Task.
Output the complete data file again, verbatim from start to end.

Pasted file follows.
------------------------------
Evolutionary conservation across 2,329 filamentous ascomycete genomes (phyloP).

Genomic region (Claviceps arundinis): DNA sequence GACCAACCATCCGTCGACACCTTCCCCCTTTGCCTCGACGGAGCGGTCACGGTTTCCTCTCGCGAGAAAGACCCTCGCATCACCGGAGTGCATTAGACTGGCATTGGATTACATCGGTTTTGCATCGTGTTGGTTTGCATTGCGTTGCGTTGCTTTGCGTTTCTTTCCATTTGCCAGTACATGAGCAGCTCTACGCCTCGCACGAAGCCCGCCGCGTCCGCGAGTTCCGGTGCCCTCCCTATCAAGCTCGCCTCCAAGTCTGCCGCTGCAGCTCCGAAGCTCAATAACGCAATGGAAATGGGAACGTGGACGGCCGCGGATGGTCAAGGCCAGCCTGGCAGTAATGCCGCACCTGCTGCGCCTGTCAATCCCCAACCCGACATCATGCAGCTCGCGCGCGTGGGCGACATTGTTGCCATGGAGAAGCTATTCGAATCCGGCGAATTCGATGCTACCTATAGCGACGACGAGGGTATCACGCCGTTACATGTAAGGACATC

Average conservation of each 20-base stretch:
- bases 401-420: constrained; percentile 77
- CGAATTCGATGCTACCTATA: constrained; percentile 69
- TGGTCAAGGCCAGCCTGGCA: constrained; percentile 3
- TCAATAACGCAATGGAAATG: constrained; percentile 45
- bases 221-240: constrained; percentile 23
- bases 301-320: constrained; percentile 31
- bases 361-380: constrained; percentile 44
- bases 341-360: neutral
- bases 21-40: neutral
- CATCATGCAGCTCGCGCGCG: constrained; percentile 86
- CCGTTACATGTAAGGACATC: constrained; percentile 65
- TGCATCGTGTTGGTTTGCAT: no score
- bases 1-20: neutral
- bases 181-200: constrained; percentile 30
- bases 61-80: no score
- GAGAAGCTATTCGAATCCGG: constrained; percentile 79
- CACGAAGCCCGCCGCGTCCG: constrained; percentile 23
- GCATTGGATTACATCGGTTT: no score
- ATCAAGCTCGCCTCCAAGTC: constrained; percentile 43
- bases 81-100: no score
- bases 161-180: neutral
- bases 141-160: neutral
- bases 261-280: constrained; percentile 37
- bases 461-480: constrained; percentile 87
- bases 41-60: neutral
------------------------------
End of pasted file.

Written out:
Evolutionary conservation across 2,329 filamentous ascomycete genomes (phyloP).

Genomic region (Claviceps arundinis): DNA sequence GACCAACCATCCGTCGACACCTTCCCCCTTTGCCTCGACGGAGCGGTCACGGTTTCCTCTCGCGAGAAAGACCCTCGCATCACCGGAGTGCATTAGACTGGCATTGGATTACATCGGTTTTGCATCGTGTTGGTTTGCATTGCGTTGCGTTGCTTTGCGTTTCTTTCCATTTGCCAGTACATGAGCAGCTCTACGCCTCGCACGAAGCCCGCCGCGTCCGCGAGTTCCGGTGCCCTCCCTATCAAGCTCGCCTCCAAGTCTGCCGCTGCAGCTCCGAAGCTCAATAACGCAATGGAAATGGGAACGTGGACGGCCGCGGATGGTCAAGGCCAGCCTGGCAGTAATGCCGCACCTGCTGCGCCTGTCAATCCCCAACCCGACATCATGCAGCTCGCGCGCGTGGGCGACATTGTTGCCATGGAGAAGCTATTCGAATCCGGCGAATTCGATGCTACCTATAGCGACGACGAGGGTATCACGCCGTTACATGTAAGGACATC

Average conservation of each 20-base stretch:
- bases 401-420: constrained; percentile 77
- CGAATTCGATGCTACCTATA: constrained; percentile 69
- TGGTCAAGGCCAGCCTGGCA: constrained; percentile 3
- TCAATAACGCAATGGAAATG: constrained; percentile 45
- bases 221-240: constrained; percentile 23
- bases 301-320: constrained; percentile 31
- bases 361-380: constrained; percentile 44
- bases 341-360: neutral
- bases 21-40: neutral
- CATCATGCAGCTCGCGCGCG: constrained; percentile 86
- CCGTTACATGTAAGGACATC: constrained; percentile 65
- TGCATCGTGTTGGTTTGCAT: no score
- bases 1-20: neutral
- bases 181-200: constrained; percentile 30
- bases 61-80: no score
- GAGAAGCTATTCGAATCCGG: constrained; percentile 79
- CACGAAGCCCGCCGCGTCCG: constrained; percentile 23
- GCATTGGATTACATCGGTTT: no score
- ATCAAGCTCGCCTCCAAGTC: constrained; percentile 43
- bases 81-100: no score
- bases 161-180: neutral
- bases 141-160: neutral
- bases 261-280: constrained; percentile 37
- bases 461-480: constrained; percentile 87
- bases 41-60: neutral